Building Regulations in the UK have been interpreted for years as demanding that refurbished walls need to meet a U value of 0.3. Products have therefore been designed using BR443 and BS5250:2011 to comply with this.
Unfortunately, BS5250:2011 states that it is no good at modelling ‘in service’ situations. The whole model is based on water vapour only, no account for liquid water at all. Not so good when you are dealing with moist walls (AKA virtually all walls built before 1919!)
BR443 is the calculation matrix that gives us U values. This, though, has been shown in virtually all cases to be very inaccurate when assessing solid walls. Caroline Rye’s work has clearly shown wide discrepancies with measured in-situ U values with predicted ones from common U value calculators. DECC is taking this very seriously and the STBA has been affecting Government thinking thanks to this key research.
So, given that the tools that we have to use to calculate solid wall U values are, in effect, useless and that the unintended consequences of using non-breathable insulation materials can be as severe as structural failure, what can we do?
Well there is a little used get-out clause in Part L1B of the Building Regulations.
Part L1B states:
Dwellings Exempt from Energy Efficiency Requirements
3.8 Historic and traditional buildings where special considerations may apply
c. buildings of traditional construction with permeable fabric that both absorbs and readily allows the evaporation of moisture
It goes on to say that you should aim to improve the energy efficiency as far as is reasonably practicable and it should not increase the long term risk to the building fabric. It also states that you should make provisions to enable the fabric of the building to ‘breathe’ to control moisture and reduce the decay problems.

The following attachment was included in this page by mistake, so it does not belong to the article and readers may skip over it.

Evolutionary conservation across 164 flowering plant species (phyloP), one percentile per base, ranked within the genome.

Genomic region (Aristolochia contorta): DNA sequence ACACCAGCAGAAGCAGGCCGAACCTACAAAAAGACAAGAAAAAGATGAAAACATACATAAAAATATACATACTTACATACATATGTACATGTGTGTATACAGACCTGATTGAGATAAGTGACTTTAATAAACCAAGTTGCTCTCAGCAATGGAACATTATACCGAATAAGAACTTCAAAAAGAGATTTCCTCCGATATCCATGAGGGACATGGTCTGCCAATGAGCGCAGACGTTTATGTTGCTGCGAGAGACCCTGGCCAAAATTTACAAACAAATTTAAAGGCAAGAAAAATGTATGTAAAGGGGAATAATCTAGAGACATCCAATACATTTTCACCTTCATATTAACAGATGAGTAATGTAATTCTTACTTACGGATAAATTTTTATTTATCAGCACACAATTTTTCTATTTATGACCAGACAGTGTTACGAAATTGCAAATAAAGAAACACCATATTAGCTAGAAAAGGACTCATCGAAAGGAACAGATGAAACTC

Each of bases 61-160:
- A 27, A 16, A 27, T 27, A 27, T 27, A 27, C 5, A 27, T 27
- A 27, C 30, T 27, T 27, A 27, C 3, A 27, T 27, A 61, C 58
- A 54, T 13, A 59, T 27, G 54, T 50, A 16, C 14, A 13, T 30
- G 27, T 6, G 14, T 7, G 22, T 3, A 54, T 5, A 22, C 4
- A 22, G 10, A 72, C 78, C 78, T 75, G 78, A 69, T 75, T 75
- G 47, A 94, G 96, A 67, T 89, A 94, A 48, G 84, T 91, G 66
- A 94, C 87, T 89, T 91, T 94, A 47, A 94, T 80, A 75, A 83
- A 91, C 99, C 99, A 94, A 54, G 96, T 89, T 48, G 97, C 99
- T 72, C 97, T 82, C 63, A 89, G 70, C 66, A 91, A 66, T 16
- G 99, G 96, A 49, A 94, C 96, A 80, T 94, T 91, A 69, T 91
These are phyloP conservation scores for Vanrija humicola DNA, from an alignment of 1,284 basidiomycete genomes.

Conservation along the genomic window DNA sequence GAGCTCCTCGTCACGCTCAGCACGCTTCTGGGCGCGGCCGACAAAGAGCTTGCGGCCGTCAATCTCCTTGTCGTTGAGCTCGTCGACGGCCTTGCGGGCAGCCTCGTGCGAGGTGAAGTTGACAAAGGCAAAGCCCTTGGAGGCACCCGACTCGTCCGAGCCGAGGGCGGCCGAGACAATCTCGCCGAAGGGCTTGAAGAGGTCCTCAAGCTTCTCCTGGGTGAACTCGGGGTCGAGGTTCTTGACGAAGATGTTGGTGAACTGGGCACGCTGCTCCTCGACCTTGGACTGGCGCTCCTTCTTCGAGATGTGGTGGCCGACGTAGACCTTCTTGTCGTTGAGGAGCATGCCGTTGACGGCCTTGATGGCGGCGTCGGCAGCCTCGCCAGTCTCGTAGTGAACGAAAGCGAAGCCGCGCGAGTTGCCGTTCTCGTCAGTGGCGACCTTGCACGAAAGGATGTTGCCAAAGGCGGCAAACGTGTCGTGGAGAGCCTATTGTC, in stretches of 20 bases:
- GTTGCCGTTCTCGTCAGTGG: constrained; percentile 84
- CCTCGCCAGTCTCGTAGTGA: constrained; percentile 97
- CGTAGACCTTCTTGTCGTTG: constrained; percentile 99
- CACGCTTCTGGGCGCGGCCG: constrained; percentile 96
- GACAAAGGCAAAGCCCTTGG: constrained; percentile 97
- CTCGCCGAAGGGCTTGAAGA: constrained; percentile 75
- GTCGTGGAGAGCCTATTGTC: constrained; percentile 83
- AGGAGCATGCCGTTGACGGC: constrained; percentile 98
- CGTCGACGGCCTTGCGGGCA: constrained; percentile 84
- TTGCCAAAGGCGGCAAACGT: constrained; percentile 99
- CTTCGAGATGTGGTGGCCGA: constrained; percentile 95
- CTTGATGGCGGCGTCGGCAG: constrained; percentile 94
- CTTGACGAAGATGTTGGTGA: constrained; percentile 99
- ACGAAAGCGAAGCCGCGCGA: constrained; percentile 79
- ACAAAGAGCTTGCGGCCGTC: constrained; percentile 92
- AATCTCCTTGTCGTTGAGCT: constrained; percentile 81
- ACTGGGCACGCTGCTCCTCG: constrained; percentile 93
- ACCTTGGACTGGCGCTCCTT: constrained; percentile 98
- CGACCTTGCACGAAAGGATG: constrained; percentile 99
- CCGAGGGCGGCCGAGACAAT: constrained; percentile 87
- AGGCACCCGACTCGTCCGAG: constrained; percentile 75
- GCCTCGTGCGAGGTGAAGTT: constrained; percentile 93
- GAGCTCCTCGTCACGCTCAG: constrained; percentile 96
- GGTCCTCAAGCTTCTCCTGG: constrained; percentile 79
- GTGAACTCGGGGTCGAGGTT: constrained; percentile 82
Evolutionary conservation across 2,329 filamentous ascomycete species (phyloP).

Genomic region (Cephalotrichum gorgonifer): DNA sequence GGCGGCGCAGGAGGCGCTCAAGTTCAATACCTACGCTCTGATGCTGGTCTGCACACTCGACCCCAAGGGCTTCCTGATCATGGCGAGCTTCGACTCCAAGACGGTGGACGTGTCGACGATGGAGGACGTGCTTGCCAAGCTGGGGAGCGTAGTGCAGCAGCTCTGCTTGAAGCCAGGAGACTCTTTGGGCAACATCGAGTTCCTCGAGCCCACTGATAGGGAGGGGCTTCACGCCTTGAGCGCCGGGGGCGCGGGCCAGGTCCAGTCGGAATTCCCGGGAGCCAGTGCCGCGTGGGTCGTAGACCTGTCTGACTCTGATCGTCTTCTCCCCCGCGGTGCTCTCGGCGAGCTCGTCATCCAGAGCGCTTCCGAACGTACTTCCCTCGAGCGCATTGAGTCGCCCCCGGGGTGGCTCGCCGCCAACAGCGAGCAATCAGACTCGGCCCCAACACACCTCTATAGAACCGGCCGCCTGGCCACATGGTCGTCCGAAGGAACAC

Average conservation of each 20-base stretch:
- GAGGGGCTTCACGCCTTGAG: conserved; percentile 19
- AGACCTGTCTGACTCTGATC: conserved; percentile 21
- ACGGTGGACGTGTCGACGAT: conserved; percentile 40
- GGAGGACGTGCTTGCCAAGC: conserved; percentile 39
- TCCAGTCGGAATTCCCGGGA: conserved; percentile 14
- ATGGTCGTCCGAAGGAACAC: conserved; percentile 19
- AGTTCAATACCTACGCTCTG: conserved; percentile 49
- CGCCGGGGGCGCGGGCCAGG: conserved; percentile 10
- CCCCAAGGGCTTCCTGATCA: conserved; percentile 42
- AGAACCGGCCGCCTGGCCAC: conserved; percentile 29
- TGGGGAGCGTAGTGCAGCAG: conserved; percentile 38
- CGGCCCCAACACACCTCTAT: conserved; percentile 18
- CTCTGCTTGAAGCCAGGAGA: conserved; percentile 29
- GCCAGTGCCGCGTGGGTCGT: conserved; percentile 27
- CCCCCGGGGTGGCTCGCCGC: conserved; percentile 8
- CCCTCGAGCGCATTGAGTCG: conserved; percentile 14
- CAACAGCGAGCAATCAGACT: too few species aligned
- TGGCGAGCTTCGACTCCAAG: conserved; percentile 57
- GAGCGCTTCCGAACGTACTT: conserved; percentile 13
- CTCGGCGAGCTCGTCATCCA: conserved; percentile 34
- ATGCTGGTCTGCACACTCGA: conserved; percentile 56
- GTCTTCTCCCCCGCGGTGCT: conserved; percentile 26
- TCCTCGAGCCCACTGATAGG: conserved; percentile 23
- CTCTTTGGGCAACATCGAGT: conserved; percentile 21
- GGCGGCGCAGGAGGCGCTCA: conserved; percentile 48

The document also points you towards your local conservation officer for advice. So I would recommend sending them the STBA report on Responsible Retrofit first!
Dr Jo Hoppers work on thermal insulation seems to suggest that the thermal bridging associated with wall insulation is such that even the best detailed Passive House refurbishments will be hard pressed to reach U values much below 0.3, so standard installations will be virtually impossible to achieve these types of figures.
However, within this doom and gloom is there a ray of hope?
The U value research by a growing number of people and orgs (inc BRE) show that the U value of these old solid walls are radically better than predicted, so you might already have a well performing wall! The U value of your wall might correspond to the types tested by the STBA / SPAB by Dr Rye, so it is worth checking your wall structure against the research findings. You can then use this to show your Conservation Officer as well.
Using breathable insulations like wood fibre on walls is a lower risk option, but all this depends on the existing wall structure, how it has been altered over time, etc etc. So managing risk is difficult, but certainly using materials that have been assessed and labelled using inappropriate tests raises the chances of ‘unintended consequences’. This subject is one that BRE has been looking at for years and will soon publish its research into.
This post was originally published in 2013, but this is an updated version.